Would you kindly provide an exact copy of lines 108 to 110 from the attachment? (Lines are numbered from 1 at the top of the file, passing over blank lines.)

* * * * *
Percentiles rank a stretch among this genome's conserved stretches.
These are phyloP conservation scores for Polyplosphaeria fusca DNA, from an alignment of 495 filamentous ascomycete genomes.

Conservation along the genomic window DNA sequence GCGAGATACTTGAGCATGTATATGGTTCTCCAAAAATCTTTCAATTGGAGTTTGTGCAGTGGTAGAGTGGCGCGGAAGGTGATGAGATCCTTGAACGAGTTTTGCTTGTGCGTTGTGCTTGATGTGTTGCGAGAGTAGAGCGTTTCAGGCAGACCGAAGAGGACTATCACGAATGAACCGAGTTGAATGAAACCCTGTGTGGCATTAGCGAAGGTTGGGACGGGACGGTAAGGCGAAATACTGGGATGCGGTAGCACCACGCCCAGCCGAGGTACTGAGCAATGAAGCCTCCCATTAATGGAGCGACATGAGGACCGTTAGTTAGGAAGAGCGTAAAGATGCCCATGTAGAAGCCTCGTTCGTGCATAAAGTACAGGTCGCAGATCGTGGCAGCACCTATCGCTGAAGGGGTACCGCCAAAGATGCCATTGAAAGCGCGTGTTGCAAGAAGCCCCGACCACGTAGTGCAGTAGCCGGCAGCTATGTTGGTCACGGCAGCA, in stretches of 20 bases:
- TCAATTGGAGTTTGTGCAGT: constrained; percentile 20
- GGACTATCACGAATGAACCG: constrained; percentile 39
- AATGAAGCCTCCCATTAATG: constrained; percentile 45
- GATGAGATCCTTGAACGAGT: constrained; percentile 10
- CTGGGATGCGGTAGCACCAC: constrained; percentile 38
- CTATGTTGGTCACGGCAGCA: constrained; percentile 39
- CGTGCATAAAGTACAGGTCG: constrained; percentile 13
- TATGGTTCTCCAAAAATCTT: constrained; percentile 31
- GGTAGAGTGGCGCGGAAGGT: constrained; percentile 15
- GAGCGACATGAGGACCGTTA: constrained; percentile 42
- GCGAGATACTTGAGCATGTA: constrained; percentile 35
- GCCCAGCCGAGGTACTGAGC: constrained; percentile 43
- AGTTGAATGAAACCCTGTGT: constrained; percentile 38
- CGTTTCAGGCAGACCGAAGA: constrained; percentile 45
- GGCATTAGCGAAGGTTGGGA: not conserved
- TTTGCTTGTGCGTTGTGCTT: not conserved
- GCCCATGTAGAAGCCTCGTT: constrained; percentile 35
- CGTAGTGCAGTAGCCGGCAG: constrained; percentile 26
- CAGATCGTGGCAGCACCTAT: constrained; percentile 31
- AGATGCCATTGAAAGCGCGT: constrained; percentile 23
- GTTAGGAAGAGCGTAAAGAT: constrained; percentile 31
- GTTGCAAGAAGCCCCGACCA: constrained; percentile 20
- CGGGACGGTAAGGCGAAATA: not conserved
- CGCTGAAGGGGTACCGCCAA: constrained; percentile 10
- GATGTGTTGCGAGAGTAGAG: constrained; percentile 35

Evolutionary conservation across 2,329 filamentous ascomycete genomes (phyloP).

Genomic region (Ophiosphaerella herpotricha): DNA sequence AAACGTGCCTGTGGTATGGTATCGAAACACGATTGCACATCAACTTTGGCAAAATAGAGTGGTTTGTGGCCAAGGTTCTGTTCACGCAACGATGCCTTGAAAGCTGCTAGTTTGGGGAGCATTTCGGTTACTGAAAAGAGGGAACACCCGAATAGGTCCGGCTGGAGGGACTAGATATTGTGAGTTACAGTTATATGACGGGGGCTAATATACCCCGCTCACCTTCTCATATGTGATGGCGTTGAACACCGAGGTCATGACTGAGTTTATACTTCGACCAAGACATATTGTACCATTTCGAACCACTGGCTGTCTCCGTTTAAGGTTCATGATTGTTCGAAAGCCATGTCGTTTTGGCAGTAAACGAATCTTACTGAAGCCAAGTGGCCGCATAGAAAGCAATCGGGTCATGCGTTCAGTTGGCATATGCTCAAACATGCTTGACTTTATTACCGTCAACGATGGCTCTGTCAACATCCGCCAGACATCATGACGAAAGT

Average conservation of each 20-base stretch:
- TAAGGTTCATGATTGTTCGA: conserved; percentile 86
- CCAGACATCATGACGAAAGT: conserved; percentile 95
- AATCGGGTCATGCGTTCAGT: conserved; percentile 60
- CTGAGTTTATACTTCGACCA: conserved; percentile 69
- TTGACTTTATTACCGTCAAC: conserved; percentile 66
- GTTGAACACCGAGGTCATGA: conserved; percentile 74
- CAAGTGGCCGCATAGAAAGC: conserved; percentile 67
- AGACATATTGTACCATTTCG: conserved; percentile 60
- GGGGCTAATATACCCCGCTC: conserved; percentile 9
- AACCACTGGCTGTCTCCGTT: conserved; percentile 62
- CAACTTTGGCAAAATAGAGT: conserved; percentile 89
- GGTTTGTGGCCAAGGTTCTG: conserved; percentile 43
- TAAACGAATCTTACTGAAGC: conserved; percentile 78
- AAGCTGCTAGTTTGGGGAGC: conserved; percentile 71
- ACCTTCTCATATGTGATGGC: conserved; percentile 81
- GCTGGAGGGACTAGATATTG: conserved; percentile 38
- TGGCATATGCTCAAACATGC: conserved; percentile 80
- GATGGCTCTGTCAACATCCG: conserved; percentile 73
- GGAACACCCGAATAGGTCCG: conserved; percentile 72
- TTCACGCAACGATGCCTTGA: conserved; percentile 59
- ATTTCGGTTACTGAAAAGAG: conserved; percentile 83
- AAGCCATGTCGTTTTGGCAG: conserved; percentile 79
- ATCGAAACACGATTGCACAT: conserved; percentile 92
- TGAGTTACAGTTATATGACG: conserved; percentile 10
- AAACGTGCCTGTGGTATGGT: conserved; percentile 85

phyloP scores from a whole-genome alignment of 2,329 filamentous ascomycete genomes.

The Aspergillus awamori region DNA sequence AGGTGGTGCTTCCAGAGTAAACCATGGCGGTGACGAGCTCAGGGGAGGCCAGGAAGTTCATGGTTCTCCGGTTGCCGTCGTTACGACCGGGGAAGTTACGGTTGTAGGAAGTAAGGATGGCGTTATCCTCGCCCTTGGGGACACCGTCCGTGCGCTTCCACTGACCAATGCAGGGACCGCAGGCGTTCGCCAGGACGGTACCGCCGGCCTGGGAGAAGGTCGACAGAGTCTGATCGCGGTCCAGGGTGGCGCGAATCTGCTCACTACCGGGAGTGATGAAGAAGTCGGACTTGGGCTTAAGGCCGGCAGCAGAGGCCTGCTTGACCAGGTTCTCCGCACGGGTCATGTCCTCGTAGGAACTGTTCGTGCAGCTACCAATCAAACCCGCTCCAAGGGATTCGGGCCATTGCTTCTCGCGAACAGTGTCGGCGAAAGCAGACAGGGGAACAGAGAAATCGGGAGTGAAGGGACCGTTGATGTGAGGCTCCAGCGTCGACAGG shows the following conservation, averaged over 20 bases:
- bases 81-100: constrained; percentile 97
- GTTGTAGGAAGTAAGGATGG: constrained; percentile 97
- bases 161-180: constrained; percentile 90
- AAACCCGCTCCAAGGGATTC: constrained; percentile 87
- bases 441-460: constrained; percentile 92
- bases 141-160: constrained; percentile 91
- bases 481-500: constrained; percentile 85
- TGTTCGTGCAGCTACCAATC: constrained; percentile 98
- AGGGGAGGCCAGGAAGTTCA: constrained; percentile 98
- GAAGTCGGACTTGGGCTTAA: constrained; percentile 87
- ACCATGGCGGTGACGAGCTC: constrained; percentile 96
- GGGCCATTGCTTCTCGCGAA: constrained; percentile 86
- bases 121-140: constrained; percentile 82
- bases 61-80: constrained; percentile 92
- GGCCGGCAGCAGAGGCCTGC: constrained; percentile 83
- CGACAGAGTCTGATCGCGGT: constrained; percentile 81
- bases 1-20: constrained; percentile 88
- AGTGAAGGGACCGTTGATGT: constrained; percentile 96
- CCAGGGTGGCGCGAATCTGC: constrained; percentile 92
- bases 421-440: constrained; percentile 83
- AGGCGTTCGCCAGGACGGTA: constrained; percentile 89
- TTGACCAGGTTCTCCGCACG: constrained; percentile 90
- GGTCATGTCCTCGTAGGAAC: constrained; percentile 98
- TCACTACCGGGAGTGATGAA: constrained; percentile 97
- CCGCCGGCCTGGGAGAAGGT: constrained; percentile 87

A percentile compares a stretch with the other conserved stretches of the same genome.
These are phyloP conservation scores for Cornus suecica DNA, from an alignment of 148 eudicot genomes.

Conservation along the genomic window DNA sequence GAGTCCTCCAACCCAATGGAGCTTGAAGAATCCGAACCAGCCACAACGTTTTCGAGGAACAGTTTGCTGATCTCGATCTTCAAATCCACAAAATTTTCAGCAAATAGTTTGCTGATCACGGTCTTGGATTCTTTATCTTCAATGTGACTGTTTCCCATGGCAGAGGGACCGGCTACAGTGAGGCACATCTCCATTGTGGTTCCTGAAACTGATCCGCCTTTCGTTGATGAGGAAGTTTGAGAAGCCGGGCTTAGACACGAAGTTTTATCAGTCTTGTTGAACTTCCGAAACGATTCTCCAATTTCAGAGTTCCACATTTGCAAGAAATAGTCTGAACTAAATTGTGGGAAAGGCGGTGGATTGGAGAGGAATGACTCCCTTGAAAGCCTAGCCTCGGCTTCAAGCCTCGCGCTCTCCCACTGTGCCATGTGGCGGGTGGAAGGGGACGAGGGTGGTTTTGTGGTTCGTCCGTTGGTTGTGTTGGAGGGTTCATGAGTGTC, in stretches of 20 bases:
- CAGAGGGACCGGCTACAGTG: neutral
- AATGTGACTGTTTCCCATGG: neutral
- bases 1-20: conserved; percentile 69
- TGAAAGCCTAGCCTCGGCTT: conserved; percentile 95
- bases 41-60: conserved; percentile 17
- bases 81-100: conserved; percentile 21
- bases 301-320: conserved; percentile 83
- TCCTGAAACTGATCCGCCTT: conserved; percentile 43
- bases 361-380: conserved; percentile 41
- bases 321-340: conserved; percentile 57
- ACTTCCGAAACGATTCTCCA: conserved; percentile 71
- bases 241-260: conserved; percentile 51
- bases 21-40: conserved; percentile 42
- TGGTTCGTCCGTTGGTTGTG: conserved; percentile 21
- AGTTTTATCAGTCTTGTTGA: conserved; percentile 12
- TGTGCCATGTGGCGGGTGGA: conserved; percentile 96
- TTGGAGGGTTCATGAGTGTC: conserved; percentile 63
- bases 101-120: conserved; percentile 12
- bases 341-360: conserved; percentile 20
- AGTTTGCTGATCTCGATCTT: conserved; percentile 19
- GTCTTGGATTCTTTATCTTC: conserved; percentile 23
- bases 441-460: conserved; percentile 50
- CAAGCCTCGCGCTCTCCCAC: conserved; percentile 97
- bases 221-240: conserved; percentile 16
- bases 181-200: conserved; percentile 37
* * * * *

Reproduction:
- bases 441-460: conserved; percentile 50
- CAAGCCTCGCGCTCTCCCAC: conserved; percentile 97
- bases 221-240: conserved; percentile 16